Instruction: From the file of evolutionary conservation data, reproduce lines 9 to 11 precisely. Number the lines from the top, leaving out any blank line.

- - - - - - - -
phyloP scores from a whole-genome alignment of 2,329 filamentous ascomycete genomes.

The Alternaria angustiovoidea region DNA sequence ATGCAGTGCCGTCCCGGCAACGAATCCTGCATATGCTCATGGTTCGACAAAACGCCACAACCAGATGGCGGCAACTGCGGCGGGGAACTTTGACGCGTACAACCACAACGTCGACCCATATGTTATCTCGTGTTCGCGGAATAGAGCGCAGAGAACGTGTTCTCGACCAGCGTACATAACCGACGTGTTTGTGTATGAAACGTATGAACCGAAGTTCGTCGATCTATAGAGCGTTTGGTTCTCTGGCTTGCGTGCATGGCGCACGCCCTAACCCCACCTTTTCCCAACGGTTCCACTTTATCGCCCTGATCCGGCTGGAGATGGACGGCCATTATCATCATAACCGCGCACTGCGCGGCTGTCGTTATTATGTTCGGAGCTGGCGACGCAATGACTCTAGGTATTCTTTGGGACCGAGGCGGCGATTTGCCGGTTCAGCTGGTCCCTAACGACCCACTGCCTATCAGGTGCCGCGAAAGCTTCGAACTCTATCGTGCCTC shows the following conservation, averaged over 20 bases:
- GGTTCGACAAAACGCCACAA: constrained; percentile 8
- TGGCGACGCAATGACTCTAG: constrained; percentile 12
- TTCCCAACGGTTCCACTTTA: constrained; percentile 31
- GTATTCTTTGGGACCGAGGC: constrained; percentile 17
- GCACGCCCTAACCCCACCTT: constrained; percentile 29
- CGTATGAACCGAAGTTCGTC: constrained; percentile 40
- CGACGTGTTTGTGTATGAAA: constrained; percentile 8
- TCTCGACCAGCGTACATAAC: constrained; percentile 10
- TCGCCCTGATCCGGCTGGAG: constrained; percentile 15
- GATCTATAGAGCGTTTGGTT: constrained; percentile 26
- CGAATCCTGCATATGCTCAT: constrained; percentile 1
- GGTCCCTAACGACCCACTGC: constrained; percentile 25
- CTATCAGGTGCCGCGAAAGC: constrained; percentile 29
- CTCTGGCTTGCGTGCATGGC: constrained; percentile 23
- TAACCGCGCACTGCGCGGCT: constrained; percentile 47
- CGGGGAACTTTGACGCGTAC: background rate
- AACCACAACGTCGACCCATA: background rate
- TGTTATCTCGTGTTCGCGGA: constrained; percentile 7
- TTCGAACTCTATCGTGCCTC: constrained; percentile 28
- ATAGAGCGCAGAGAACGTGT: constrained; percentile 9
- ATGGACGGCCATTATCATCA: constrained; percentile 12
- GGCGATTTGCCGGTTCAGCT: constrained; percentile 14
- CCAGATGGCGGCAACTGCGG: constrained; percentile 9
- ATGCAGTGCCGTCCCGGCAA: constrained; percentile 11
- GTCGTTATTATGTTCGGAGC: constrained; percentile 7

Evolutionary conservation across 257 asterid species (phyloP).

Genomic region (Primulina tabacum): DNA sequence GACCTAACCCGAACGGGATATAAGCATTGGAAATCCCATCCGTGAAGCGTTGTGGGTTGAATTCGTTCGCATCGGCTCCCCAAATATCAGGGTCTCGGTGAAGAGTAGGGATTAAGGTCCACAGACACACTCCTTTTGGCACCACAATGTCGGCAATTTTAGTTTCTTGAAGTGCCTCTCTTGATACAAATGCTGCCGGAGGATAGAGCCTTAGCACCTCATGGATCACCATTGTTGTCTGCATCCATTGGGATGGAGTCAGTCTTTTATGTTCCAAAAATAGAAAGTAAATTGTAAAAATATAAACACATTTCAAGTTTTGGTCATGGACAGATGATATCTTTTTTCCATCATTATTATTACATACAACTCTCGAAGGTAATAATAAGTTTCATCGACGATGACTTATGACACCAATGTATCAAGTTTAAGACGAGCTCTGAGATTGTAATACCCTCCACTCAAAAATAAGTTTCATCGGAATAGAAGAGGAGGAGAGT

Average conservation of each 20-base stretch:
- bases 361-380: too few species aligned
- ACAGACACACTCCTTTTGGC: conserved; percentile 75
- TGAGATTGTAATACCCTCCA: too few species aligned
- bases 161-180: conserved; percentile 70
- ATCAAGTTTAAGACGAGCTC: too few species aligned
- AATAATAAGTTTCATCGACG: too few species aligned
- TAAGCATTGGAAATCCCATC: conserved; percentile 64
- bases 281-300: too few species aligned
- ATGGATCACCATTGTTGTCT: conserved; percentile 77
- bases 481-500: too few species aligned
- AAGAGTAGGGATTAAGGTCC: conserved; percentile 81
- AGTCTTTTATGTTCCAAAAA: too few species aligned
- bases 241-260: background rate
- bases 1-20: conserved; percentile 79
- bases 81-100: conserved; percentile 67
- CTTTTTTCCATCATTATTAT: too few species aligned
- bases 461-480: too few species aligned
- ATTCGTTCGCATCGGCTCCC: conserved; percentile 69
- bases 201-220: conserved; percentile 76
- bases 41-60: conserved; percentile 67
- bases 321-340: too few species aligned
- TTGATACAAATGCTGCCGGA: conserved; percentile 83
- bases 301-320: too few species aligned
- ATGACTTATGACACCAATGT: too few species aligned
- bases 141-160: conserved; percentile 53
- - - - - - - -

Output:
- CGACGTGTTTGTGTATGAAA: constrained; percentile 8
- TCTCGACCAGCGTACATAAC: constrained; percentile 10
- TCGCCCTGATCCGGCTGGAG: constrained; percentile 15